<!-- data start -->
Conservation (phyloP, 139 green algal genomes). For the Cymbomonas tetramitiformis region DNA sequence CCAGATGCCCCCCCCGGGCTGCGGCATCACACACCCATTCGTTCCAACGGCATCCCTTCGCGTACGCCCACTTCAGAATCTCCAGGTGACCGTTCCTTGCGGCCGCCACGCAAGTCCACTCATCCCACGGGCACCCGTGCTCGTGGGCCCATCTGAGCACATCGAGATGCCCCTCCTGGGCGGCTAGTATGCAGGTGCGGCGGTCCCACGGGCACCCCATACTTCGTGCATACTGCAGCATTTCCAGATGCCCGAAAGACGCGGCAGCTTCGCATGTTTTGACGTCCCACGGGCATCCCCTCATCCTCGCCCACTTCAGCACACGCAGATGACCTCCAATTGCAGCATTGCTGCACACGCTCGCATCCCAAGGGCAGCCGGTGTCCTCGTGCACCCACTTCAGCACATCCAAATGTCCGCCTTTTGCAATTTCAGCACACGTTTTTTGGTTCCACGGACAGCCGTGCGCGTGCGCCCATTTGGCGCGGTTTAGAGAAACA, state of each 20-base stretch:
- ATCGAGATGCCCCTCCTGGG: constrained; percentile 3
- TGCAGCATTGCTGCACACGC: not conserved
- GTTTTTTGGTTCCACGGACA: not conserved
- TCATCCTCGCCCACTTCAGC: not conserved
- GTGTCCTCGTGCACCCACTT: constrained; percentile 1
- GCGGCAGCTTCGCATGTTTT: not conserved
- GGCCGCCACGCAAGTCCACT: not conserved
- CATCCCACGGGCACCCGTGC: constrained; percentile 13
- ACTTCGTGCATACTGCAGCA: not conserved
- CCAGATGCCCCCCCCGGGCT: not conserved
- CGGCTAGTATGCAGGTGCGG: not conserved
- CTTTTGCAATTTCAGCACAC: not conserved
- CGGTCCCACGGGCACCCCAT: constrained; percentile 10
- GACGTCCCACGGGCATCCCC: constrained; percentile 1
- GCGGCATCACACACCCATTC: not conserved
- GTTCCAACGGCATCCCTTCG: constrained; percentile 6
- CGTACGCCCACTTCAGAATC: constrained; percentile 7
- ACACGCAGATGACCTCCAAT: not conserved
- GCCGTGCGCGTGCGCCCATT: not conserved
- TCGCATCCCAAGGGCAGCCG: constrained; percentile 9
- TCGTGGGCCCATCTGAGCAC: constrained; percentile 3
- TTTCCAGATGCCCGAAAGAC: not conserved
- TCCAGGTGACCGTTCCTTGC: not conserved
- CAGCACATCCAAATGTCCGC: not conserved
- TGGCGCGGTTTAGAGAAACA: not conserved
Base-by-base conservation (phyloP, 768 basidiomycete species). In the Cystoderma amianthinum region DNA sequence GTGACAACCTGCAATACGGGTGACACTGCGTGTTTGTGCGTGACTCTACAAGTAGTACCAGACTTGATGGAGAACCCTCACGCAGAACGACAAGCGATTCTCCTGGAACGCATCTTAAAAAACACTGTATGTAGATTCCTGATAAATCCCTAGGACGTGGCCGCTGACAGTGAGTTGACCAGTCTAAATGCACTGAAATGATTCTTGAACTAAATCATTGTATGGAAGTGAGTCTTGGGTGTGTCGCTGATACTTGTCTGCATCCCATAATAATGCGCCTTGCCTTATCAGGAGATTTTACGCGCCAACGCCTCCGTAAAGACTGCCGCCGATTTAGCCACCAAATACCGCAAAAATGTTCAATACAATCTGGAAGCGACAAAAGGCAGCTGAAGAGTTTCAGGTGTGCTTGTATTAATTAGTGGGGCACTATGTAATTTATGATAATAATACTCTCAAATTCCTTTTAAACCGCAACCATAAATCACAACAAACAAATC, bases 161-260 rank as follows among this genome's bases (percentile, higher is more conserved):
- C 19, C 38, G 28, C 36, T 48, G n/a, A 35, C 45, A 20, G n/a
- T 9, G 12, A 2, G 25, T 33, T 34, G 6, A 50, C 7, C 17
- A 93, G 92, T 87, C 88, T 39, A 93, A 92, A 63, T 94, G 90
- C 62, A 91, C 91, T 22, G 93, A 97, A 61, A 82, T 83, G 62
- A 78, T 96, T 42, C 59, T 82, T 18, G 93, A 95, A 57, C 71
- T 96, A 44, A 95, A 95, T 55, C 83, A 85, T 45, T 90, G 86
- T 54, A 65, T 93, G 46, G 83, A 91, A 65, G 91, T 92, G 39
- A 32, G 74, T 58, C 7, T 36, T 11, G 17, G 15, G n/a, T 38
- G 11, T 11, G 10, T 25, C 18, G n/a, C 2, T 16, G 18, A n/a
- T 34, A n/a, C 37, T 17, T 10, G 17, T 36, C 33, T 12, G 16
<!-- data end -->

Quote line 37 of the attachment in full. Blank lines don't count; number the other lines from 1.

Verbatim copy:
- T 34, A n/a, C 37, T 17, T 10, G 17, T 36, C 33, T 12, G 16